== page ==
The prospectus for a State School of Design was issued on July 12, 1877, by Gookins together with the Paris-trained John Washington Love (1850-1880). They proposed a joint stock corporation with a capital of $10,000 in shares to sell at $50 each and tuition to be charged at $10 a month. On October 15, 1877, they opened the Indiana School of Art in Indianapolis, the first professional art school in the state. The school occupied eleven rooms on the third floor of the Saks Building at the corner of Washington and Pennsylvania Streets. Gookins was the school’s Director as well as a teacher, and among his students was William Forsyth (1854-1935), who would go on to study in Munich and achieve great renown as one of Indiana’s leading painters of the late nineteenth and early twentieth centuries. The School was opened throughout the year with a fine collection of antiques and historical costumes worn by hired models. Courses of instruction included Freehand Drawing, Machine and Architectural Drafting, Perspective, Artistic Anatomy, Sculpture, Figure, Landscape and Decorative Painting in both oil and watercolor. Engraving, Lithography, Ceramic Art, Woodcarving, and Industrial Art were also included in the curriculum. Gookins was the teacher of painting, Love taught drawing, and Ferdinand Mersmann taught sculpture and woodcarving, John W. Warder taught mechanical drawing and H. C. Chandler taught wood engraving. The school also sponsored exhibitions. The first one included European paintings, Pompeiian bronzes, watercolors, and some landscapes by Gookins. The School’s second exhibition got under way in January of 1878.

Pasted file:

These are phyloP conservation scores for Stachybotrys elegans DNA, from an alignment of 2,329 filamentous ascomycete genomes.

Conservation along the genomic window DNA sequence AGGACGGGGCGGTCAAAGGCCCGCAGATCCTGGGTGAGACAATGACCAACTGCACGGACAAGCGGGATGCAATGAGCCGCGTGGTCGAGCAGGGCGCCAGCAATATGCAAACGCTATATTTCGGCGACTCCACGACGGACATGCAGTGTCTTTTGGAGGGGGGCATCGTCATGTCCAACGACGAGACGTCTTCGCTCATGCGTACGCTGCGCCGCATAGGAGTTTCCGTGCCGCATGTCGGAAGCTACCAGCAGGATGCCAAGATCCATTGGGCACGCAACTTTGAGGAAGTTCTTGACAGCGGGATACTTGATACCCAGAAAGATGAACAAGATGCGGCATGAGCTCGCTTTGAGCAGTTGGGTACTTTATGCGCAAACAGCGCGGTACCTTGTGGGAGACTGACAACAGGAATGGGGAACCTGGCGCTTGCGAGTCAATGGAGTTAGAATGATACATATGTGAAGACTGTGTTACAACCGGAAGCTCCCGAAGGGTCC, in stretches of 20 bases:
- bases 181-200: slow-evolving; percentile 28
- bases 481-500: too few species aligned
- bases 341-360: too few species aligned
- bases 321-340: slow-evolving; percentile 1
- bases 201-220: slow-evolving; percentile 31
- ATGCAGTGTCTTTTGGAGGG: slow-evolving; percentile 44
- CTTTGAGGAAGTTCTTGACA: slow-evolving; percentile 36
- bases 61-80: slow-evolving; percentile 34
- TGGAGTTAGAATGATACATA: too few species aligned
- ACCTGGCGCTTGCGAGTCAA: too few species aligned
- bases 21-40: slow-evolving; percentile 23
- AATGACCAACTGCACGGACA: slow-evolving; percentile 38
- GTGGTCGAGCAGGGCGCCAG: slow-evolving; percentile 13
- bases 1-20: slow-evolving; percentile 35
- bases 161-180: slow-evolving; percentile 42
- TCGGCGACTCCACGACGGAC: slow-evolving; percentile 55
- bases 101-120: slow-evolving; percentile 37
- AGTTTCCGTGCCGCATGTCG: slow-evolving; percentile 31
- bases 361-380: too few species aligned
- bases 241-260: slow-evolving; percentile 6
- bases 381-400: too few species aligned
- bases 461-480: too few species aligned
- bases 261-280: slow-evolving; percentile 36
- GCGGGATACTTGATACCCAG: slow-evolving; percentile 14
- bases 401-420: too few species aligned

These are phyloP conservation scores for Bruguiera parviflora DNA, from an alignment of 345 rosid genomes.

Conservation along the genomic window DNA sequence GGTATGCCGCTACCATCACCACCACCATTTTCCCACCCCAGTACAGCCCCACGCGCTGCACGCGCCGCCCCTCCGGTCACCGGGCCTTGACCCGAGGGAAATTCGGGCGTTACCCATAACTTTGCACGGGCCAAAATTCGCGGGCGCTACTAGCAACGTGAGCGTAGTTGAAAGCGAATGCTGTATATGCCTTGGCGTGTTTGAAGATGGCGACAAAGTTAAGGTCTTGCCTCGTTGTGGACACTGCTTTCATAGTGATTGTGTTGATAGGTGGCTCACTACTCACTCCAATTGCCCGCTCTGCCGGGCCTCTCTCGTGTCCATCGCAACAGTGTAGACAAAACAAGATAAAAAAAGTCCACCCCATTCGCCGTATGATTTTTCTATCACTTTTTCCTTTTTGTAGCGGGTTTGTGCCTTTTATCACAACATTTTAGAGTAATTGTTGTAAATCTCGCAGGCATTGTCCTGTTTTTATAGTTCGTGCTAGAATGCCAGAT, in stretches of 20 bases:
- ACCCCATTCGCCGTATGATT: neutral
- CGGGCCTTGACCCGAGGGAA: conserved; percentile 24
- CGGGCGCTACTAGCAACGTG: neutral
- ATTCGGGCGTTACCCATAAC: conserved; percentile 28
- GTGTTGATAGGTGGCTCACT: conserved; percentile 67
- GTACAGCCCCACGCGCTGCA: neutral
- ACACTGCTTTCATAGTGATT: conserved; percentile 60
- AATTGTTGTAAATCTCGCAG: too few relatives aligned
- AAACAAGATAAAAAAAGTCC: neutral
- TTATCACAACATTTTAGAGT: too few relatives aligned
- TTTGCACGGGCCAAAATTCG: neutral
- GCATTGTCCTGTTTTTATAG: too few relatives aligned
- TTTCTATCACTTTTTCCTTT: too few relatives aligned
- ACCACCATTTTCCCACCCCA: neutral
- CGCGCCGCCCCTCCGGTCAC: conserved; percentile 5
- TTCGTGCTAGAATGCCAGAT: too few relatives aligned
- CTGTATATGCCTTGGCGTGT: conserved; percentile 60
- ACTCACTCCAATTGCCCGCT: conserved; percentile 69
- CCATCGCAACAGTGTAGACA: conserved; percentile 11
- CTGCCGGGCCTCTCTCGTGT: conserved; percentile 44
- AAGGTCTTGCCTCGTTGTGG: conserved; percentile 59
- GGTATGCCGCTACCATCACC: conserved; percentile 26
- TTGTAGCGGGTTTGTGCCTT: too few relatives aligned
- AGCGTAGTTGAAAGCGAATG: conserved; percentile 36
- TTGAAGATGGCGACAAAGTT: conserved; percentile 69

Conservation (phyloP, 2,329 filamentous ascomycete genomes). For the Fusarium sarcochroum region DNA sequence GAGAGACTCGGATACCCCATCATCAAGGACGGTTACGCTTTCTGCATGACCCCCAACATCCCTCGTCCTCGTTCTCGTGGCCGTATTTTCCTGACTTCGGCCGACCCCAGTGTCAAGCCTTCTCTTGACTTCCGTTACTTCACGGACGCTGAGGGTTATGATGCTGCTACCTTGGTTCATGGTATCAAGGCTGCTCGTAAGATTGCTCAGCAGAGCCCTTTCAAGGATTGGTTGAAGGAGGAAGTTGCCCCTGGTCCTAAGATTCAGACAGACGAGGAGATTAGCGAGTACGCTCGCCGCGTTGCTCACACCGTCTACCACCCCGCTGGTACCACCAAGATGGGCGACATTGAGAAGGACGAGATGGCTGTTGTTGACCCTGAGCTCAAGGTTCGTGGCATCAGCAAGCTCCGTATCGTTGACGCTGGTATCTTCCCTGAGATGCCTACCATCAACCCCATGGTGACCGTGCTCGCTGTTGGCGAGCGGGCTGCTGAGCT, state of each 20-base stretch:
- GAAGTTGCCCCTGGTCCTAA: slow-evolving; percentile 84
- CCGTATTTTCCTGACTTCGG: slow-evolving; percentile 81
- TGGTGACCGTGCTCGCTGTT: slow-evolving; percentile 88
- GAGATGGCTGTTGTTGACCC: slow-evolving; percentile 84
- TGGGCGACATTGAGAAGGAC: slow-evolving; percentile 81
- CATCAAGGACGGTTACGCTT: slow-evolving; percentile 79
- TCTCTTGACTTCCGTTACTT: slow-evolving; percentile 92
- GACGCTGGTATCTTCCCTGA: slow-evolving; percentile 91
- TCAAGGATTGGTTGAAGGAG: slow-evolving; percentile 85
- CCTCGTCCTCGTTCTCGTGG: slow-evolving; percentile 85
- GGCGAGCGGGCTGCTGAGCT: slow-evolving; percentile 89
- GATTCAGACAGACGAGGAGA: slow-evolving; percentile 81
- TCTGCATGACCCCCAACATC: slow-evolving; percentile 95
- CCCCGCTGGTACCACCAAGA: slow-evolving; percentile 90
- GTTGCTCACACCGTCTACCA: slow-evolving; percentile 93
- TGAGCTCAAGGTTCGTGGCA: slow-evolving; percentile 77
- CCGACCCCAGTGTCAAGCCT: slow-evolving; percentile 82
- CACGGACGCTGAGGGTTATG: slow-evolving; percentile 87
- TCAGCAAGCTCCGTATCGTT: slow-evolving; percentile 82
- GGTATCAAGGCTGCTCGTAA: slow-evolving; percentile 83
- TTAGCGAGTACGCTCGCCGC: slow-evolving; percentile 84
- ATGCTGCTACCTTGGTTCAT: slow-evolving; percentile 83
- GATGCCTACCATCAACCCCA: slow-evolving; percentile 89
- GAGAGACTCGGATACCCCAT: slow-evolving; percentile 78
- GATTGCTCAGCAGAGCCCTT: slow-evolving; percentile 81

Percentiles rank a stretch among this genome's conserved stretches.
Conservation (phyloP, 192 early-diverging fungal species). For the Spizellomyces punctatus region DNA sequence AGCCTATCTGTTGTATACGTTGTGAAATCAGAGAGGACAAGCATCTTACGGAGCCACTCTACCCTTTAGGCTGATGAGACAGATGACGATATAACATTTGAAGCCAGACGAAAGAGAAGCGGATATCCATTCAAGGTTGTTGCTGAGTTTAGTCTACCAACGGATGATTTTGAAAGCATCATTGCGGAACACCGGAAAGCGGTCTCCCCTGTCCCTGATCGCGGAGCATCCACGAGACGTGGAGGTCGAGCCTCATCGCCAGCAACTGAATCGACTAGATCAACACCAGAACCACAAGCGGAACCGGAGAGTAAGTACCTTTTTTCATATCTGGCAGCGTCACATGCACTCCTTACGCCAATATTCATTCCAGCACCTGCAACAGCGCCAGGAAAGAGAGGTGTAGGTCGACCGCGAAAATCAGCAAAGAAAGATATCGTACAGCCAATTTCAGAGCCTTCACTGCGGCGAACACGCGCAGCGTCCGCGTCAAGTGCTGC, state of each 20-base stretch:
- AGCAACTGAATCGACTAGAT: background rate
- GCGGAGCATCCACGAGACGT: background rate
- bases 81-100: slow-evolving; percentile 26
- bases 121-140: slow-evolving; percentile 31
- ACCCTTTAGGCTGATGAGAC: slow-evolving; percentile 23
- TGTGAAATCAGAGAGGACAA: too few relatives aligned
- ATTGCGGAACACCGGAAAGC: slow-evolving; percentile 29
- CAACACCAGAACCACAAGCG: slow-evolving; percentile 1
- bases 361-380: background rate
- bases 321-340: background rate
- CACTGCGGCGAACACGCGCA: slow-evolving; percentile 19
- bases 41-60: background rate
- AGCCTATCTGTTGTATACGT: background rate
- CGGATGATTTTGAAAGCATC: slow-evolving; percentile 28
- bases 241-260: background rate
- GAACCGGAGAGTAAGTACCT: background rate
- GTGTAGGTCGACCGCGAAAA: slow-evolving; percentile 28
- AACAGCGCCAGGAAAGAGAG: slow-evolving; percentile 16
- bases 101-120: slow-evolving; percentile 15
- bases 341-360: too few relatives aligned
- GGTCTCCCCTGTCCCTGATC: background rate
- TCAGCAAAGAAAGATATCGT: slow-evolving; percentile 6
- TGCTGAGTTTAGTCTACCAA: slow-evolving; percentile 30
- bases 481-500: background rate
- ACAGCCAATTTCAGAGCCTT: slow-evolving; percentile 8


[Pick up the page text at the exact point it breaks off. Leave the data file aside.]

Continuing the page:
On the occasion of the third show, which opened on May 7, 1878, the Indiana Art Association was inaugurated with its first quarterly exhibition. In that show, Gookins himself exhibited The Tryst, Cascade Range, Colorado, Bavarian Chalet, Awakening the Fay, and Hungarian Inn in Winter (all unlocated). In addition, Love and Gookins offered a large number of works as premiums to be awarded to members of the Art Association. Eight of these were by Love, and twenty by Gookins which included Swiss, Bavarian, Austrian, Colorado, and Indiana scenes, fairy pictures, The Cuirassier, presumably a figure picture, Dogwood and Apple Blossoms, and a work entitled Egypt (all unlocated). This show garnered tremendous praise. One critic noted that, “Indianapolis has never looked upon such a display… Gookins and Love had an art gallery in all that the term implies.” Nevertheless, because of the lack of patronage, the school began to decline and Gookins returned for a short while to Terre Haute, where he continued to instruct the young Charles Fiscus, who followed him there. Love attempted to continue the Indiana School of Art, but Gookins had been the more successful promoter and business manager, and the school ceased to function in November 1879. However, due to their efforts, a professional art establishment had been achieved in Indianapolis.